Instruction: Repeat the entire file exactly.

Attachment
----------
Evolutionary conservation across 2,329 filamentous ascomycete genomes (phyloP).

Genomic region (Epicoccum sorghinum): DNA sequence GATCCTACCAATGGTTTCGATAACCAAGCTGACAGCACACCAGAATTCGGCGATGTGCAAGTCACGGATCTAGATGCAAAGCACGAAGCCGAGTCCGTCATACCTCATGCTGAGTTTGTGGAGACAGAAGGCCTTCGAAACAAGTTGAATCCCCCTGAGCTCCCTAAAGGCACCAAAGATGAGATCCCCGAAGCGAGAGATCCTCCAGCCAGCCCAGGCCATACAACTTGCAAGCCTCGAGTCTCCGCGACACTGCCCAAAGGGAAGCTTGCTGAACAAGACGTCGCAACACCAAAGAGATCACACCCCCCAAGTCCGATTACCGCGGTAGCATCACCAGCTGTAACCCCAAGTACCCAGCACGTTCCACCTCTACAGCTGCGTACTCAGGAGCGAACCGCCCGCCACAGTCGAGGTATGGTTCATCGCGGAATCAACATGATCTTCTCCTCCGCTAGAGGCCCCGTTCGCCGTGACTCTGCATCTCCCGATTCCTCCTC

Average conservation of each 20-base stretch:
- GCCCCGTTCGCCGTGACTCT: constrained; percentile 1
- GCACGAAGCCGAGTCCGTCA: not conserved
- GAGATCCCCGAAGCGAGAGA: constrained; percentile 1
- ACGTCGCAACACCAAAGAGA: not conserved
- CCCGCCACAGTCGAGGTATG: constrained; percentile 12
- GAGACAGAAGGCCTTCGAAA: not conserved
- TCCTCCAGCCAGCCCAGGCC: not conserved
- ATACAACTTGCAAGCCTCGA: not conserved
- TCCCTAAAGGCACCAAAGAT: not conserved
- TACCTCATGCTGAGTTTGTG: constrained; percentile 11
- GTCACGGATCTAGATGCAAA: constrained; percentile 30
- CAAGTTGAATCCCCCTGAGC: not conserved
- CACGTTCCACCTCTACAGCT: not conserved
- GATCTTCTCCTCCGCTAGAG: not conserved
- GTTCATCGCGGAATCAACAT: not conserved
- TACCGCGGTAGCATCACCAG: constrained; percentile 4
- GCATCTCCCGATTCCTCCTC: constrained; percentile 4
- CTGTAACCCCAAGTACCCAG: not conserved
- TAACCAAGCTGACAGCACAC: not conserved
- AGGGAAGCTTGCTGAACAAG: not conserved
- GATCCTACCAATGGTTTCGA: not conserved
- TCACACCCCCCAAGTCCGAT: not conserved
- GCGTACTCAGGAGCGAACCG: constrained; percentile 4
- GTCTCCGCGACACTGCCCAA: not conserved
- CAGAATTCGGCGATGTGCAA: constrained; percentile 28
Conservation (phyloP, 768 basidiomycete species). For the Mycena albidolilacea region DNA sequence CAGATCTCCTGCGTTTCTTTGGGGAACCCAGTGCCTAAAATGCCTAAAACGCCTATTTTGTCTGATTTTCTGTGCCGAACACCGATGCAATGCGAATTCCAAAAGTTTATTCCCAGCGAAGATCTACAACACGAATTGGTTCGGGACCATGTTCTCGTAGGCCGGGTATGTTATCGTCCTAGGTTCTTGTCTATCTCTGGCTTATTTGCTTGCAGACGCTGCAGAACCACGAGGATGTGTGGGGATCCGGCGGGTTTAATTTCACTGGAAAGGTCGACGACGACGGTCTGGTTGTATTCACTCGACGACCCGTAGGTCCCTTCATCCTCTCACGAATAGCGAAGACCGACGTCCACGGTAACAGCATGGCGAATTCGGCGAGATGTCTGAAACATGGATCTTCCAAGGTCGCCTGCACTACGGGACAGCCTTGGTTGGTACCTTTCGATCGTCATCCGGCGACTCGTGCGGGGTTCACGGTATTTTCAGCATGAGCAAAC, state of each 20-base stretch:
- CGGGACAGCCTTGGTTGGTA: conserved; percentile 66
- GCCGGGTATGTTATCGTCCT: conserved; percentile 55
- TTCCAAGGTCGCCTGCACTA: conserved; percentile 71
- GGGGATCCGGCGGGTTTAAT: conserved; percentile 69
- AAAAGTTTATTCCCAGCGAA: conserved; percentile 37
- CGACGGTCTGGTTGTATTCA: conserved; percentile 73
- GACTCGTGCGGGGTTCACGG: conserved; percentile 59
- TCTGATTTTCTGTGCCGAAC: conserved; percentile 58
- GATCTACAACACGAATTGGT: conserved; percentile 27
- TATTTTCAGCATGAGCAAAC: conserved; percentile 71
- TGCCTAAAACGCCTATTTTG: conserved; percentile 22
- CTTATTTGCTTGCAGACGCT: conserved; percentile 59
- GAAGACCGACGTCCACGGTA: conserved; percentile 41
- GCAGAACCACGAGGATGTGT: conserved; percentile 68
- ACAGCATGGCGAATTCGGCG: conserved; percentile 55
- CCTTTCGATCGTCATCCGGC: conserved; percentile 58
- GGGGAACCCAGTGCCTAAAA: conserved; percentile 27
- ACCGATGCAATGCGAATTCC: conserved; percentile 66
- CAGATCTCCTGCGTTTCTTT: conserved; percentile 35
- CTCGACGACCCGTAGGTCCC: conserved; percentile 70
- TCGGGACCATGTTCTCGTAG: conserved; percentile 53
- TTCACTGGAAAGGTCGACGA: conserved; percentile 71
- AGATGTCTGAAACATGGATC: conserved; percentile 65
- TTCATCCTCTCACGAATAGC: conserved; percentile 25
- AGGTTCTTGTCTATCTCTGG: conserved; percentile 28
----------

Evolutionary conservation across 2,329 filamentous ascomycete genomes (phyloP).

Genomic region (Epicoccum sorghinum): DNA sequence GATCCTACCAATGGTTTCGATAACCAAGCTGACAGCACACCAGAATTCGGCGATGTGCAAGTCACGGATCTAGATGCAAAGCACGAAGCCGAGTCCGTCATACCTCATGCTGAGTTTGTGGAGACAGAAGGCCTTCGAAACAAGTTGAATCCCCCTGAGCTCCCTAAAGGCACCAAAGATGAGATCCCCGAAGCGAGAGATCCTCCAGCCAGCCCAGGCCATACAACTTGCAAGCCTCGAGTCTCCGCGACACTGCCCAAAGGGAAGCTTGCTGAACAAGACGTCGCAACACCAAAGAGATCACACCCCCCAAGTCCGATTACCGCGGTAGCATCACCAGCTGTAACCCCAAGTACCCAGCACGTTCCACCTCTACAGCTGCGTACTCAGGAGCGAACCGCCCGCCACAGTCGAGGTATGGTTCATCGCGGAATCAACATGATCTTCTCCTCCGCTAGAGGCCCCGTTCGCCGTGACTCTGCATCTCCCGATTCCTCCTC

Average conservation of each 20-base stretch:
- GCCCCGTTCGCCGTGACTCT: constrained; percentile 1
- GCACGAAGCCGAGTCCGTCA: not conserved
- GAGATCCCCGAAGCGAGAGA: constrained; percentile 1
- ACGTCGCAACACCAAAGAGA: not conserved
- CCCGCCACAGTCGAGGTATG: constrained; percentile 12
- GAGACAGAAGGCCTTCGAAA: not conserved
- TCCTCCAGCCAGCCCAGGCC: not conserved
- ATACAACTTGCAAGCCTCGA: not conserved
- TCCCTAAAGGCACCAAAGAT: not conserved
- TACCTCATGCTGAGTTTGTG: constrained; percentile 11
- GTCACGGATCTAGATGCAAA: constrained; percentile 30
- CAAGTTGAATCCCCCTGAGC: not conserved
- CACGTTCCACCTCTACAGCT: not conserved
- GATCTTCTCCTCCGCTAGAG: not conserved
- GTTCATCGCGGAATCAACAT: not conserved
- TACCGCGGTAGCATCACCAG: constrained; percentile 4
- GCATCTCCCGATTCCTCCTC: constrained; percentile 4
- CTGTAACCCCAAGTACCCAG: not conserved
- TAACCAAGCTGACAGCACAC: not conserved
- AGGGAAGCTTGCTGAACAAG: not conserved
- GATCCTACCAATGGTTTCGA: not conserved
- TCACACCCCCCAAGTCCGAT: not conserved
- GCGTACTCAGGAGCGAACCG: constrained; percentile 4
- GTCTCCGCGACACTGCCCAA: not conserved
- CAGAATTCGGCGATGTGCAA: constrained; percentile 28
Conservation (phyloP, 768 basidiomycete species). For the Mycena albidolilacea region DNA sequence CAGATCTCCTGCGTTTCTTTGGGGAACCCAGTGCCTAAAATGCCTAAAACGCCTATTTTGTCTGATTTTCTGTGCCGAACACCGATGCAATGCGAATTCCAAAAGTTTATTCCCAGCGAAGATCTACAACACGAATTGGTTCGGGACCATGTTCTCGTAGGCCGGGTATGTTATCGTCCTAGGTTCTTGTCTATCTCTGGCTTATTTGCTTGCAGACGCTGCAGAACCACGAGGATGTGTGGGGATCCGGCGGGTTTAATTTCACTGGAAAGGTCGACGACGACGGTCTGGTTGTATTCACTCGACGACCCGTAGGTCCCTTCATCCTCTCACGAATAGCGAAGACCGACGTCCACGGTAACAGCATGGCGAATTCGGCGAGATGTCTGAAACATGGATCTTCCAAGGTCGCCTGCACTACGGGACAGCCTTGGTTGGTACCTTTCGATCGTCATCCGGCGACTCGTGCGGGGTTCACGGTATTTTCAGCATGAGCAAAC, state of each 20-base stretch:
- CGGGACAGCCTTGGTTGGTA: conserved; percentile 66
- GCCGGGTATGTTATCGTCCT: conserved; percentile 55
- TTCCAAGGTCGCCTGCACTA: conserved; percentile 71
- GGGGATCCGGCGGGTTTAAT: conserved; percentile 69
- AAAAGTTTATTCCCAGCGAA: conserved; percentile 37
- CGACGGTCTGGTTGTATTCA: conserved; percentile 73
- GACTCGTGCGGGGTTCACGG: conserved; percentile 59
- TCTGATTTTCTGTGCCGAAC: conserved; percentile 58
- GATCTACAACACGAATTGGT: conserved; percentile 27
- TATTTTCAGCATGAGCAAAC: conserved; percentile 71
- TGCCTAAAACGCCTATTTTG: conserved; percentile 22
- CTTATTTGCTTGCAGACGCT: conserved; percentile 59
- GAAGACCGACGTCCACGGTA: conserved; percentile 41
- GCAGAACCACGAGGATGTGT: conserved; percentile 68
- ACAGCATGGCGAATTCGGCG: conserved; percentile 55
- CCTTTCGATCGTCATCCGGC: conserved; percentile 58
- GGGGAACCCAGTGCCTAAAA: conserved; percentile 27
- ACCGATGCAATGCGAATTCC: conserved; percentile 66
- CAGATCTCCTGCGTTTCTTT: conserved; percentile 35
- CTCGACGACCCGTAGGTCCC: conserved; percentile 70
- TCGGGACCATGTTCTCGTAG: conserved; percentile 53
- TTCACTGGAAAGGTCGACGA: conserved; percentile 71
- AGATGTCTGAAACATGGATC: conserved; percentile 65
- TTCATCCTCTCACGAATAGC: conserved; percentile 25
- AGGTTCTTGTCTATCTCTGG: conserved; percentile 28